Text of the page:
So, two different versions of Tehran in two films in two months. The Tehran of Argo was a place of terror, of menace, of geo-politik paranoia, in which dissenters hung from construction cranes. Argo, made by a white American, communicates its fear of Iran, of the Other. It's a very different Tehran from what one finds in Chicken With Plums (2011, directed by Vincent Paronnaud and Marjane Satrapi). That Tehran is a place of magic and mystery. It's a place a modern Scheherazade might set one of her fanciful tales. The story, based on director Marjane Satrapi's graphic novel of the same name, has that feel to it. It even begins, the movie's narrator tells us, in the way all Persian stories begin. "There was a man, there was not a man." The Tehran of Chicken with Plums is a place of dreams, where mysterious shops lurk in out of the way corners and savants take on students and teach them the deep mysteries of their arts. It's obviously a place that Satrapi loves--she's actually been there, unlike Ben Affleck. Sure, Satrapi's Tehran is a place that probably never existed--surely not in the 1958 of the movie--but it's a place I like to believe exists somewhere. It's a place I'd love to visit.
The story here finds master violinist Nasser Ali in despair. His precious violin has been broken and no other violin, not even the Stradivarius he finds in a nearby town, sounds right to him. He's lost his muse. So he decides it's time to die. He contemplates various methods of doing the deed, but balks at all of them. Too messy or painful. Instead, he retreats to his bed and wastes away. Over the course of his last days, we see his relationship with his children (and what happens to them later in life), we see how he came to be married to his wife, how his violin was broken, how he became the musician he became, and (most importantly) how he lost his greatest love and how that loss unifies everything else in his life. The narrator relates this with a droll deadpan, and when we later learn that the narrator is Azrael, the angel of death, it's all of a piece with the movie.
This is a different kind of cinematic fairy tale than what we see from Hollywood. It's a story that ends in a sweet sadness, one that the film comes by honestly. It's never dreary, though. This is one of the most visually inventive films in recent memory, one that combines animation and clever special effects to create a film that never looks mundane even when it's documenting things that would ordinarily seem mundane. This might seem a tad precious if it weren't for the streak of cynicism running through the whole along side the sweet/sadness. The best joke in the film involves a child asking for opium, after all, and there's a wicked send-up of American sitcoms buried somewhere in the center of the story. My favorite shot is a sly homage to the great French cartoonist, Moebius, in which consists solely of a bus rounding a turn on a mountain road. Satrapi knows where her roots lie. It's hard for me to put my finger on this film's visual idiom, though. It's part film noir, part storybook otherwhere. It's a thoroughly designed film.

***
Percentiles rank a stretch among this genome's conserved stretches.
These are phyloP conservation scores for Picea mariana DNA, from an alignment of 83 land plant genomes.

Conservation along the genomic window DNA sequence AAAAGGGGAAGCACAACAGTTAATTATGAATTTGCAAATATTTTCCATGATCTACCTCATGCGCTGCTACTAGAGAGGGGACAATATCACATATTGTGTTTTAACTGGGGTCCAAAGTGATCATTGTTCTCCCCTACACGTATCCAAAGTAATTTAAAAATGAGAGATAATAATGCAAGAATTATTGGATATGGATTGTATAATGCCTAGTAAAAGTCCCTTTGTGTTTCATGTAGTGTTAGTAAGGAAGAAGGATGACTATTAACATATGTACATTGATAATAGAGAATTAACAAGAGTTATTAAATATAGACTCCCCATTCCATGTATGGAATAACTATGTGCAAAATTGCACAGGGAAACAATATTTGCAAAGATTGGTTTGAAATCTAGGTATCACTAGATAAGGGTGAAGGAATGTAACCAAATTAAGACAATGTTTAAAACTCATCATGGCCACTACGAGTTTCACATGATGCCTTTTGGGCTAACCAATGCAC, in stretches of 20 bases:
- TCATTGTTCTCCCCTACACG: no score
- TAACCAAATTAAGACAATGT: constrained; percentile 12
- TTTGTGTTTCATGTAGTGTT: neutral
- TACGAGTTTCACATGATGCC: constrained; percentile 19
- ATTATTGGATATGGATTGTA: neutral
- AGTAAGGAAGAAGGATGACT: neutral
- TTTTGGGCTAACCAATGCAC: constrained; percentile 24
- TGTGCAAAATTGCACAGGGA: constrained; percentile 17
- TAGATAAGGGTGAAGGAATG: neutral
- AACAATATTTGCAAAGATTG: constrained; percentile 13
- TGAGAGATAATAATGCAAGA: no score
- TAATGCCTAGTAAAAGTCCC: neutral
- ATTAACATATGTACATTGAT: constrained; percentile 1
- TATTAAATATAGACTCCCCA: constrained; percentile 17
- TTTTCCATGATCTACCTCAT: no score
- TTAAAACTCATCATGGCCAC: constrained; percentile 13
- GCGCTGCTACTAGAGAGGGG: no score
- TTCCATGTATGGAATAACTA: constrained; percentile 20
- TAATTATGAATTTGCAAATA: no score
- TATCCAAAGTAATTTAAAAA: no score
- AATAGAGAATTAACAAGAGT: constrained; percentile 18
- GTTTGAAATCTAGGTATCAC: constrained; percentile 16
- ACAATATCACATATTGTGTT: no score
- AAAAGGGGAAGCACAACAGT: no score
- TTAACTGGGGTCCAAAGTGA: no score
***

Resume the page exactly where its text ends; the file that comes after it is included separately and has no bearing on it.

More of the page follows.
As a narrative, this film is darkly fabulous (as in, resembling some kind of dark fable). There's an animated story buried in the middle of the film, in which Azrael tells of meeting a man he is to shepherd into the next life the day before his death that re-tells "The Appointment in Samarra," which gives a clue as to the themes of fate and death and loss that run through the film, but also its intent as a fable. This is not a naturalistic film in the least, but that's okay by me. Naturalism can only see the surface. This goes deeper, I think.
The filmmakers are fortunate in their collaborators, too. Matthieu Amalric communicates volumes with just his eyes. He looks a bit like a cartoon character in this movie, which is all to the good. I mean that in the best possible way: he's expressive with just a gesture, with just a posture. This is perfect for Nasser Ali. Maria de Medeiros plays his put-upon wife, and she has something of the same qualities. It's in her eyes. The rest of the cast similarly inhabit their roles, and then the movie throws Isabella Rossellini into the mix and I kind of squealed in delight. The film's visual panache aside, this is populated by interesting faces. This plays to the movie's themes, in which emotions must be concealed, until those same emotions destroy everyone. The ending of Chicken with Plums is deeply sad, utterly inevitable, just about perfect, and written all over the face of Golshifteh Farahani.